While G10 currencies are quietly consolidating, there has been an unusually large move in the Chinese Yuan. Throughout the past year, the Yuan has been gradually rising in value against the U.S. dollar, driving the USD/CNY rate to a record low in January. However over the past week the currency pair shot up to its strongest level since early November. Overnight, the Chinese Yuan dropped to a 3 month low extending its losses as the Shanghai Composite Index dropped 1.75%. Since the Yuan started to move lower last Tuesday, Chinese stocks are down approximately 3%. Many investors may want to attribute the move to the slowdown in China but there has been evidence of slowing growth for the past few months and yet the currency only started to weaken rapidly last week.
The Chinese Yuan would not be moving this aggressively without the endorsement of the central bank. In fact, the rapid turnaround in the currency pair suggests that the People’s Bank of China is shifting away from a policy of Yuan appreciation. Their motivation is simple – to provide support for the export sector and in turn the overall economy as it slows gradually. The PBoC pledged greater Yuan flexibility this year but with the currency moving lower, their actions don’t seem to match their intentions.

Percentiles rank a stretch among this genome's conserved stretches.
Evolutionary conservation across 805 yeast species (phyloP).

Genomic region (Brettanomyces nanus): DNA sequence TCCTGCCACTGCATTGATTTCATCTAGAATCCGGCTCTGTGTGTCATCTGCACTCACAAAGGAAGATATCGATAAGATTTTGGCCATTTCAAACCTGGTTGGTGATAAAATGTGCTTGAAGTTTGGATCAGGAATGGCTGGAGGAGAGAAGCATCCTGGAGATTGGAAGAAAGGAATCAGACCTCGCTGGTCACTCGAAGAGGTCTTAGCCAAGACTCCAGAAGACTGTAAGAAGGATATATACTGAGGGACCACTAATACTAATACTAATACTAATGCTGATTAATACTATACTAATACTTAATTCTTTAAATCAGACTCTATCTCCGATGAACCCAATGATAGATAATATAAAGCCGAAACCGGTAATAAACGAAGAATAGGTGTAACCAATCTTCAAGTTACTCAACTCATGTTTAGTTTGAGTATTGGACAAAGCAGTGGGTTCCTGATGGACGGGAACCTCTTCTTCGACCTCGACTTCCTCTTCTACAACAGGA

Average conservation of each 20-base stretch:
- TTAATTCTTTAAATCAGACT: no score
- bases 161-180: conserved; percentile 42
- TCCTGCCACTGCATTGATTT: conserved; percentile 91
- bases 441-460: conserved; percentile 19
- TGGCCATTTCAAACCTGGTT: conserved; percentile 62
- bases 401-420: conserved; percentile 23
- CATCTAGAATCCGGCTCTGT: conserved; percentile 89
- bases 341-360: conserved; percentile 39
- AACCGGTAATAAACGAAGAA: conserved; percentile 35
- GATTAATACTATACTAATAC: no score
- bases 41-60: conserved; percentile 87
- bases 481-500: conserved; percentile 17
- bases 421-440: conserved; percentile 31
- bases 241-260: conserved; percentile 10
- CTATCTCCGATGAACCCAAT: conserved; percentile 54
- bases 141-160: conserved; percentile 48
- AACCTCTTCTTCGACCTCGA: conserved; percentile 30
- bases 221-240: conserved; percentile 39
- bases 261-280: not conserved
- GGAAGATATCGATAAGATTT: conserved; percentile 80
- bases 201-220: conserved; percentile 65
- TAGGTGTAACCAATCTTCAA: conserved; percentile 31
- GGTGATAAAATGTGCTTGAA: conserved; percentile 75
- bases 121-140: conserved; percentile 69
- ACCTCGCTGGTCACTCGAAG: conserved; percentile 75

The reason why the recent depreciation in the Chinese Yuan is important for forex traders is because of the potential spillover to G10 currencies. We haven’t seen the sell-off in Shanghai stocks hit other stock markets in the region but if they continue to slide, it may be difficult for global investors to ignore the move. If it lasts, the recent rally in USD/CNY is also negative for Asian currencies including the Japanese Yen, Australian Dollar, Korean Won and Malaysian Ringgit.
With no major U.S. economic reports scheduled for release today, it should be a relatively quiet North American trading session. Most of the major currencies will take their cue from U.S. equities, which are poised for a higher open. Based on the early moves in the FX market, there’s definitely an appetite for risk today but there is no clear catalyst.